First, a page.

Fairbanks Four at TCC convention

Tanana Chiefs Conference President Victor Joseph introduces the Fairbanks Four to shareholders at TCC's annual shareholder meeting, March 16, 2016. From left to right: Victor Joseph, Marvin Roberts, Kevin Pease, Eugene Vent and George Frese. Each man thanked friends and family for support and prayers before TCC presented them with a check for $1,000.

FAIRBANKS—A federal judge has dismissed the Fairbanks Four lawsuit against the city of Fairbanks and several city police officers.

U.S. District Court Judge H. Russel Holland issued an order Monday that throws out the four men's deprivation of liberty, malicious prosecution and other civil claims. Holland stated that the four men needed to have their criminal convictions invalidated before they could sue the police officers and city government who investigated them in the 1997 murder of Fairbanks teenager John Hartman.

"Plaintiffs have not shown that their convictions or sentences have been invalidated. Their convictions have been vacated. But that is not the same thing for purposes of Heck," Holland said, referring to the 1994 U.S. Supreme Court case Heck v. Humphrey that outlines the ways a defendant in a criminal case must be cleared before seeking monetary damages from prosecutors and police investigators.

Mike Kramer, attorney for two of the Fairbanks Four, said Tuesday that the group plans to appeal the dismissal to the U.S. 9th Circuit Court of Appeals, a process that will take about two years.

"It was a disappointing day, but the Fairbanks Four are used to being disappointed in court," Kramer said in a phone interview.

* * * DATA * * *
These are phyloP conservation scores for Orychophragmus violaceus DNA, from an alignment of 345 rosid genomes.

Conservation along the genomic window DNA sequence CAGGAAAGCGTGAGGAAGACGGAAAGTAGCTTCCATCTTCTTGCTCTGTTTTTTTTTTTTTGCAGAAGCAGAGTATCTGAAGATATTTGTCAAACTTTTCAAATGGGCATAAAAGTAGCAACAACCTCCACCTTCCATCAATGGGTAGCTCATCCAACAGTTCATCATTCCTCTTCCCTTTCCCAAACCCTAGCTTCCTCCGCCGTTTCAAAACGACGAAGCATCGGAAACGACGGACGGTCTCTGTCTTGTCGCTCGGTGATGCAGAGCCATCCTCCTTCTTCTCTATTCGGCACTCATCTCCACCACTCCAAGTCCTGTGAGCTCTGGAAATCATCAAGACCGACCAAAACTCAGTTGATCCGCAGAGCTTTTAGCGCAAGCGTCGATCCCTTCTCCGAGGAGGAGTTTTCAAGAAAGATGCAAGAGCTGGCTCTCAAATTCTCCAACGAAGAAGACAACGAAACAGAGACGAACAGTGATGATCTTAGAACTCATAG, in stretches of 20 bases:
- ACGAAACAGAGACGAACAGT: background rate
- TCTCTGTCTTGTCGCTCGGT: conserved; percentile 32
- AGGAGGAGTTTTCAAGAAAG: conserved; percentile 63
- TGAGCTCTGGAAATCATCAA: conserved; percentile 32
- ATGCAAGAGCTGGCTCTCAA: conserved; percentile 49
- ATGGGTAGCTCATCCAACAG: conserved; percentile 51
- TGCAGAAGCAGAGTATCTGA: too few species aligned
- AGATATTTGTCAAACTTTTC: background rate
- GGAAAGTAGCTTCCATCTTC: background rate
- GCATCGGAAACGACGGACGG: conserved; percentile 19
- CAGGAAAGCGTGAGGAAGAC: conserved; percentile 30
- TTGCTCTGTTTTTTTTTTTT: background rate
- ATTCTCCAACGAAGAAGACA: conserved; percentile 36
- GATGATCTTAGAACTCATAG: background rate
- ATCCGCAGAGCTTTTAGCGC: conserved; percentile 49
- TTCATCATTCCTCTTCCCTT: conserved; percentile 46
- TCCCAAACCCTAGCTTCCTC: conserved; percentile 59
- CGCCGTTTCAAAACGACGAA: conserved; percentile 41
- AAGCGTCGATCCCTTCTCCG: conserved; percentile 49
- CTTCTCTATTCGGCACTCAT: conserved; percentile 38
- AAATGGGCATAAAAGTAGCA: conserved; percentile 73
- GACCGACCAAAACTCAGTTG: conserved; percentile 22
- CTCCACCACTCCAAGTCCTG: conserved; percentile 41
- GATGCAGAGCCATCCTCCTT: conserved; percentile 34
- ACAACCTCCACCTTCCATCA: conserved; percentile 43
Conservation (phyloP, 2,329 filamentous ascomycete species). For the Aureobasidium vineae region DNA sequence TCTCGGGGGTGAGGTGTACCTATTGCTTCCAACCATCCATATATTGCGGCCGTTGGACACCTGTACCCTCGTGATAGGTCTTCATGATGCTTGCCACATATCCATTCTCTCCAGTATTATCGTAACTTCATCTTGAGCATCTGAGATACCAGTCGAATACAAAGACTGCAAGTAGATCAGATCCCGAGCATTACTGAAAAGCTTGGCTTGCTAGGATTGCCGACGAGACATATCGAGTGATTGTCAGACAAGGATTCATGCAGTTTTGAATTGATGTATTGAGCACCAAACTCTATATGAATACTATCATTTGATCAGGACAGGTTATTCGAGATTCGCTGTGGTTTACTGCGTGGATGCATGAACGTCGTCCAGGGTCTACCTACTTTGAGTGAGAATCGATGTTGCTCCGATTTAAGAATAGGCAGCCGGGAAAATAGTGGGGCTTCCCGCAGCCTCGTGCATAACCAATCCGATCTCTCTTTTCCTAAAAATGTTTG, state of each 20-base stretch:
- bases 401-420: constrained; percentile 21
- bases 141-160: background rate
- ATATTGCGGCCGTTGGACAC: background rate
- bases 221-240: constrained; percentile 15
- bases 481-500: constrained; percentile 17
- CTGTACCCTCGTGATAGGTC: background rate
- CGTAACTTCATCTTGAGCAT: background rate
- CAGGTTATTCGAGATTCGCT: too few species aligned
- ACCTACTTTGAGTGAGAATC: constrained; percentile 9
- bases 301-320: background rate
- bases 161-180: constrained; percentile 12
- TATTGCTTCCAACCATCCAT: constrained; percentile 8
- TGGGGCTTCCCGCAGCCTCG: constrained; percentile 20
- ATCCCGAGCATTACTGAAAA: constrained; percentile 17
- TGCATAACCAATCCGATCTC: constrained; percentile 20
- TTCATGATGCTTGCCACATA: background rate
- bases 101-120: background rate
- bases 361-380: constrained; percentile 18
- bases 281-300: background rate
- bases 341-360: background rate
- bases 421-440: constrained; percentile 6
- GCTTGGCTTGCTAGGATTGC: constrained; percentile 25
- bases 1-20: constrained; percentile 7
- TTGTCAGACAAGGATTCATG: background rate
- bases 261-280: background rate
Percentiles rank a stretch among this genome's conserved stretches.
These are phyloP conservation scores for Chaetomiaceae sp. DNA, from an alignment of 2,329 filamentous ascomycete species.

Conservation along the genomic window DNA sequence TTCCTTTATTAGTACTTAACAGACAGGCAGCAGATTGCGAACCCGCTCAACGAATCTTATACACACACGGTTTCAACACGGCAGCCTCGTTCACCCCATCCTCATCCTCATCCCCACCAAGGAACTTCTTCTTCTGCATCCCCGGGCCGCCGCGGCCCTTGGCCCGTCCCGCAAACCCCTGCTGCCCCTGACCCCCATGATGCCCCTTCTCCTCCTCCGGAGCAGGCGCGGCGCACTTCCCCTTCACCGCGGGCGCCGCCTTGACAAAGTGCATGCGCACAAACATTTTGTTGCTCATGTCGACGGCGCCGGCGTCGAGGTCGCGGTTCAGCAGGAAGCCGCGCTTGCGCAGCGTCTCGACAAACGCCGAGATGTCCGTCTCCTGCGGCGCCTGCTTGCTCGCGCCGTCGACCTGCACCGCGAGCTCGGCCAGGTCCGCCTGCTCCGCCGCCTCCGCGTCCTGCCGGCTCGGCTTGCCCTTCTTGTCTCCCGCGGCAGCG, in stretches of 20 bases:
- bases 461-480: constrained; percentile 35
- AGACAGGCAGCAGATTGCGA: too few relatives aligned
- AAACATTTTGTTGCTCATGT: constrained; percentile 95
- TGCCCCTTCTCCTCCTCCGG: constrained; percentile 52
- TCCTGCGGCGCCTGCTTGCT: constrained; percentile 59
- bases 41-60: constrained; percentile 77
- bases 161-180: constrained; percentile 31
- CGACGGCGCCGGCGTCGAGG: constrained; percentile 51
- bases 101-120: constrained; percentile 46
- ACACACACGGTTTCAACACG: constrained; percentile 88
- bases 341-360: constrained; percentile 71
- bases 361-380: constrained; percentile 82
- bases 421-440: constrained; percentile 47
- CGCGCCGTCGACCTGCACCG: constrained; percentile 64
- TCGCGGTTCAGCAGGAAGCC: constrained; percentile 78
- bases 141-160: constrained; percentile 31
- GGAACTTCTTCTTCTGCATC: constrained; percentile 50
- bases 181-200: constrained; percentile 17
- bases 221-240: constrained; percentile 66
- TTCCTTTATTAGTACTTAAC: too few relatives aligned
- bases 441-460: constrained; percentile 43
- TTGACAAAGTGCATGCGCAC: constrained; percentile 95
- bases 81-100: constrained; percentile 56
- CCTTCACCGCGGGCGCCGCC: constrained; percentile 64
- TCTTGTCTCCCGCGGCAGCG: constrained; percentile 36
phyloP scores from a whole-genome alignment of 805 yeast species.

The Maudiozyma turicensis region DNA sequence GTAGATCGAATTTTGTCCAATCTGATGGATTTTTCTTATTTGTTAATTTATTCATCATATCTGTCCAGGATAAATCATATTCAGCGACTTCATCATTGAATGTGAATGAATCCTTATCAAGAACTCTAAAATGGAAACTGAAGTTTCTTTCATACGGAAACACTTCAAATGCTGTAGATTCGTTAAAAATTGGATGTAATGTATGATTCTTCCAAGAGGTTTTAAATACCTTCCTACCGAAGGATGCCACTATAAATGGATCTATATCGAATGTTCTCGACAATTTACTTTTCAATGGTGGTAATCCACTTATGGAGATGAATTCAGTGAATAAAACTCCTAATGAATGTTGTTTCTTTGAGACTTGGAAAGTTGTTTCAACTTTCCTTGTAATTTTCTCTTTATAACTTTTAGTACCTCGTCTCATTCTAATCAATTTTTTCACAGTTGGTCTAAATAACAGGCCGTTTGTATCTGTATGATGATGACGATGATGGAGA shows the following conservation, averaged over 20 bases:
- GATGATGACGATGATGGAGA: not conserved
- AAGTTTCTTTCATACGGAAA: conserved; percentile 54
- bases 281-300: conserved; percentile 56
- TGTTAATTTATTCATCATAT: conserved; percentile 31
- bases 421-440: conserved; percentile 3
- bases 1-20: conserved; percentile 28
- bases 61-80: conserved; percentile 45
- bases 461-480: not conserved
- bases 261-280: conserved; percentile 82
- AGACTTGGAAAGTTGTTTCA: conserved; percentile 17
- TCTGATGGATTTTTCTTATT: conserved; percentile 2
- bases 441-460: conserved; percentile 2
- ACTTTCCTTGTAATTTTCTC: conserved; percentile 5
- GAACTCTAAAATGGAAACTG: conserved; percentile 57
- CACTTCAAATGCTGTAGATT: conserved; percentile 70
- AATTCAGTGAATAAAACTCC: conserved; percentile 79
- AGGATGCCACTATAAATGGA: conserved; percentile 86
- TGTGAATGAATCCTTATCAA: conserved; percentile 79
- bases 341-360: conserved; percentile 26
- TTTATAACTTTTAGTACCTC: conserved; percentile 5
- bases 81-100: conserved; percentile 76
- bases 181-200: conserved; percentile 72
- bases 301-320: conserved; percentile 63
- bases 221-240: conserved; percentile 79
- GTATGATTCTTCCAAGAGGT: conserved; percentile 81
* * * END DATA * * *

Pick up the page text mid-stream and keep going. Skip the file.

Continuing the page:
The Fairbanks Four are George Frese, Kevin Pease, Marvin Roberts and Eugene Vent. The four were convicted in the 1997 killing of Hartman on Barnette Street.

The four men cumulatively spent more than 70 years in prison while asserting their innocence and filling appeals and other legal challenges. Their convictions were vacated in December 2015 after a five-week hearing that re-examined the convictions in detail and presented the case that a different group of Fairbanks teenagers killed Hartman.

To get out of jail, the four men signed what they describe in their lawsuit as a "devil's bargain." Facing months or possibly years more in prison while state prosecutors challenged their case, the men agreed to a settlement that let them out of prison immediately under the condition that they agree not to sue the city or state for their treatment by the Fairbanks Police Department and the district attorney’s office.

The men now argue that their agreement not to sue isn’t legally binding because they were coerced due to their imprisonment. They filed their lawsuit against the city in December.

In considering whether to allow the case to proceed, Holland said he applied the Supreme Court standards from the Heck decision, an Indiana manslaughter case. To be clear to sue the city, Frese, Pease, Roberts and Vent would have had to have had their conviction "invalidated by a state tribunal." That didn't happen, Holland said. In fact, he said the four men endorsed the validity of their original convictions by signing agreements that stated "the original jury verdicts and judgment of conviction were properly and validly entered based on proof beyond a reasonable doubt."

Kramer said Tuesday that the judge should have given more attention to the issue of whether the settlement was voluntary instead of parsing the words of the agreement.

"Judge Holland focused on that part of the agreement where the Fairbanks Four agreed they were 'validly convicted.' He avoided analyzing whether the agreement in total was an involuntary, coercive agreement, in which case whatever they agreed to would have no weight," Kramer said.

Contact staff writer Sam Friedman at 459-7545. Follow him on Twitter: @FDNMoutdoors.